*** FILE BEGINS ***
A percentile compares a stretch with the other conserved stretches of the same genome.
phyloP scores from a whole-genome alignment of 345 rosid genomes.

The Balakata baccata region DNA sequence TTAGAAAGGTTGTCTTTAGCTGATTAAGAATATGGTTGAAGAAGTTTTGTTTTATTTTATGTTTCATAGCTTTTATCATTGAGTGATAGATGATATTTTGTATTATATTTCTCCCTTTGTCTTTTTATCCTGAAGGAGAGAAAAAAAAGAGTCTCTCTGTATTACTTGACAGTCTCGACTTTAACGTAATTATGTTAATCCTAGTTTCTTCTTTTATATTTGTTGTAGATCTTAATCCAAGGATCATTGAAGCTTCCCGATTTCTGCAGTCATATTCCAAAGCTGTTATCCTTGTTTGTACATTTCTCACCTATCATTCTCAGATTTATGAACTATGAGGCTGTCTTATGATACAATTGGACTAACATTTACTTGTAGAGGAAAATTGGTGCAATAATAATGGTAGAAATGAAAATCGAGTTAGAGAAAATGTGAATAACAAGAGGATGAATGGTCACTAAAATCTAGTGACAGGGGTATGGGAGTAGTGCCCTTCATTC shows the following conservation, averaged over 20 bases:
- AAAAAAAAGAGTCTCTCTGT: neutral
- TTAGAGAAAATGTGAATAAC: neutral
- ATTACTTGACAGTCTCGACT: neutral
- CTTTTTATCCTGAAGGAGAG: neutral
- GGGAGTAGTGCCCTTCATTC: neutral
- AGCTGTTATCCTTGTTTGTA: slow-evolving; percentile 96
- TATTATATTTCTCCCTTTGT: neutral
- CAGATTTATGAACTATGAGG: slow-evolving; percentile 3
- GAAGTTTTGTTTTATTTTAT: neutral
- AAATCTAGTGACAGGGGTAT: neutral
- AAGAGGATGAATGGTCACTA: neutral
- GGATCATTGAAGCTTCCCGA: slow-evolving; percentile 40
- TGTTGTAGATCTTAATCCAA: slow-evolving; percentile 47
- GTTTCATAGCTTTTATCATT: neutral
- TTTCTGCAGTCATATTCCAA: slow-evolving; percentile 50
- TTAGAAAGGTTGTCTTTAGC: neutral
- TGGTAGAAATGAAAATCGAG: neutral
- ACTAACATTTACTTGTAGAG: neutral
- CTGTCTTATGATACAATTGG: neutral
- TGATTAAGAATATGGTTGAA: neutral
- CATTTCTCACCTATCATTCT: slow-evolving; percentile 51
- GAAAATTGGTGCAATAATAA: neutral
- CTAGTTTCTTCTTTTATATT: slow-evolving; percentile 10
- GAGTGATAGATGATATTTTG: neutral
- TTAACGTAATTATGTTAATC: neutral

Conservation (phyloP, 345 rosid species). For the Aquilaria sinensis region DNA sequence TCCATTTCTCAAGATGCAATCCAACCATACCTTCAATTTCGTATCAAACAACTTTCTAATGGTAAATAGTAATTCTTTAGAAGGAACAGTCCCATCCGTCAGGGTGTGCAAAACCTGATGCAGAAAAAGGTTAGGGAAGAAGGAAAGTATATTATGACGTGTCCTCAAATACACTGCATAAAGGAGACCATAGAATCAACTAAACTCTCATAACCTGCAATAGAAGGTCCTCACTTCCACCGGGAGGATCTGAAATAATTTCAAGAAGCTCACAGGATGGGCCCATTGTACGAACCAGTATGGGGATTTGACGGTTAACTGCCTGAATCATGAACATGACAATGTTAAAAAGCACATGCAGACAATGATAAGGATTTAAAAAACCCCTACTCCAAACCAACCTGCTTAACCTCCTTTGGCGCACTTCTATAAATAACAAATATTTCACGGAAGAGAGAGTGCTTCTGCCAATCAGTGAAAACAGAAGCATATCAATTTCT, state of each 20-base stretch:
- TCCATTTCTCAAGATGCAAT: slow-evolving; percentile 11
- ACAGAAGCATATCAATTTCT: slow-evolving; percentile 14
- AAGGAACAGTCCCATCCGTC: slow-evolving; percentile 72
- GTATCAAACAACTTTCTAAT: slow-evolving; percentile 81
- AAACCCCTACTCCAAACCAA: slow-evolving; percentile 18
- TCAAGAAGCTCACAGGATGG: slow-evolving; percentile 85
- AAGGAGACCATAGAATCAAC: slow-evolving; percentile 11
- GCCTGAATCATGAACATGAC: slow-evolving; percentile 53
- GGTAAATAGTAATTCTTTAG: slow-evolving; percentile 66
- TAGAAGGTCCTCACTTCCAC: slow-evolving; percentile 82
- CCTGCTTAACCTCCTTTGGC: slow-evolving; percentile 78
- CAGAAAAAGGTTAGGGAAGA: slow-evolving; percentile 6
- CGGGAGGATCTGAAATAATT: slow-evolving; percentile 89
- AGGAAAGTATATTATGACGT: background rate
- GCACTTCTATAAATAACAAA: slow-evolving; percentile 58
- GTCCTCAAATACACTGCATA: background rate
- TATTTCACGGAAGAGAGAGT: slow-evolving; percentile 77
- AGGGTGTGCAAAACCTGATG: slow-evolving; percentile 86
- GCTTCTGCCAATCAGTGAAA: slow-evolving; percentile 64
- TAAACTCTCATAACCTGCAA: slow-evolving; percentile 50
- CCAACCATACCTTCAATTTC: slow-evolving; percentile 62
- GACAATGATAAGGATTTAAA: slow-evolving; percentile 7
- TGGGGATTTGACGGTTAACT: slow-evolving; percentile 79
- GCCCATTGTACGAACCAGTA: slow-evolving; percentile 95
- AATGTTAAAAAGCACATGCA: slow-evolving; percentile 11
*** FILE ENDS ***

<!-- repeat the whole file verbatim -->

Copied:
A percentile compares a stretch with the other conserved stretches of the same genome.
phyloP scores from a whole-genome alignment of 345 rosid genomes.

The Balakata baccata region DNA sequence TTAGAAAGGTTGTCTTTAGCTGATTAAGAATATGGTTGAAGAAGTTTTGTTTTATTTTATGTTTCATAGCTTTTATCATTGAGTGATAGATGATATTTTGTATTATATTTCTCCCTTTGTCTTTTTATCCTGAAGGAGAGAAAAAAAAGAGTCTCTCTGTATTACTTGACAGTCTCGACTTTAACGTAATTATGTTAATCCTAGTTTCTTCTTTTATATTTGTTGTAGATCTTAATCCAAGGATCATTGAAGCTTCCCGATTTCTGCAGTCATATTCCAAAGCTGTTATCCTTGTTTGTACATTTCTCACCTATCATTCTCAGATTTATGAACTATGAGGCTGTCTTATGATACAATTGGACTAACATTTACTTGTAGAGGAAAATTGGTGCAATAATAATGGTAGAAATGAAAATCGAGTTAGAGAAAATGTGAATAACAAGAGGATGAATGGTCACTAAAATCTAGTGACAGGGGTATGGGAGTAGTGCCCTTCATTC shows the following conservation, averaged over 20 bases:
- AAAAAAAAGAGTCTCTCTGT: neutral
- TTAGAGAAAATGTGAATAAC: neutral
- ATTACTTGACAGTCTCGACT: neutral
- CTTTTTATCCTGAAGGAGAG: neutral
- GGGAGTAGTGCCCTTCATTC: neutral
- AGCTGTTATCCTTGTTTGTA: slow-evolving; percentile 96
- TATTATATTTCTCCCTTTGT: neutral
- CAGATTTATGAACTATGAGG: slow-evolving; percentile 3
- GAAGTTTTGTTTTATTTTAT: neutral
- AAATCTAGTGACAGGGGTAT: neutral
- AAGAGGATGAATGGTCACTA: neutral
- GGATCATTGAAGCTTCCCGA: slow-evolving; percentile 40
- TGTTGTAGATCTTAATCCAA: slow-evolving; percentile 47
- GTTTCATAGCTTTTATCATT: neutral
- TTTCTGCAGTCATATTCCAA: slow-evolving; percentile 50
- TTAGAAAGGTTGTCTTTAGC: neutral
- TGGTAGAAATGAAAATCGAG: neutral
- ACTAACATTTACTTGTAGAG: neutral
- CTGTCTTATGATACAATTGG: neutral
- TGATTAAGAATATGGTTGAA: neutral
- CATTTCTCACCTATCATTCT: slow-evolving; percentile 51
- GAAAATTGGTGCAATAATAA: neutral
- CTAGTTTCTTCTTTTATATT: slow-evolving; percentile 10
- GAGTGATAGATGATATTTTG: neutral
- TTAACGTAATTATGTTAATC: neutral

Conservation (phyloP, 345 rosid species). For the Aquilaria sinensis region DNA sequence TCCATTTCTCAAGATGCAATCCAACCATACCTTCAATTTCGTATCAAACAACTTTCTAATGGTAAATAGTAATTCTTTAGAAGGAACAGTCCCATCCGTCAGGGTGTGCAAAACCTGATGCAGAAAAAGGTTAGGGAAGAAGGAAAGTATATTATGACGTGTCCTCAAATACACTGCATAAAGGAGACCATAGAATCAACTAAACTCTCATAACCTGCAATAGAAGGTCCTCACTTCCACCGGGAGGATCTGAAATAATTTCAAGAAGCTCACAGGATGGGCCCATTGTACGAACCAGTATGGGGATTTGACGGTTAACTGCCTGAATCATGAACATGACAATGTTAAAAAGCACATGCAGACAATGATAAGGATTTAAAAAACCCCTACTCCAAACCAACCTGCTTAACCTCCTTTGGCGCACTTCTATAAATAACAAATATTTCACGGAAGAGAGAGTGCTTCTGCCAATCAGTGAAAACAGAAGCATATCAATTTCT, state of each 20-base stretch:
- TCCATTTCTCAAGATGCAAT: slow-evolving; percentile 11
- ACAGAAGCATATCAATTTCT: slow-evolving; percentile 14
- AAGGAACAGTCCCATCCGTC: slow-evolving; percentile 72
- GTATCAAACAACTTTCTAAT: slow-evolving; percentile 81
- AAACCCCTACTCCAAACCAA: slow-evolving; percentile 18
- TCAAGAAGCTCACAGGATGG: slow-evolving; percentile 85
- AAGGAGACCATAGAATCAAC: slow-evolving; percentile 11
- GCCTGAATCATGAACATGAC: slow-evolving; percentile 53
- GGTAAATAGTAATTCTTTAG: slow-evolving; percentile 66
- TAGAAGGTCCTCACTTCCAC: slow-evolving; percentile 82
- CCTGCTTAACCTCCTTTGGC: slow-evolving; percentile 78
- CAGAAAAAGGTTAGGGAAGA: slow-evolving; percentile 6
- CGGGAGGATCTGAAATAATT: slow-evolving; percentile 89
- AGGAAAGTATATTATGACGT: background rate
- GCACTTCTATAAATAACAAA: slow-evolving; percentile 58
- GTCCTCAAATACACTGCATA: background rate
- TATTTCACGGAAGAGAGAGT: slow-evolving; percentile 77
- AGGGTGTGCAAAACCTGATG: slow-evolving; percentile 86
- GCTTCTGCCAATCAGTGAAA: slow-evolving; percentile 64
- TAAACTCTCATAACCTGCAA: slow-evolving; percentile 50
- CCAACCATACCTTCAATTTC: slow-evolving; percentile 62
- GACAATGATAAGGATTTAAA: slow-evolving; percentile 7
- TGGGGATTTGACGGTTAACT: slow-evolving; percentile 79
- GCCCATTGTACGAACCAGTA: slow-evolving; percentile 95
- AATGTTAAAAAGCACATGCA: slow-evolving; percentile 11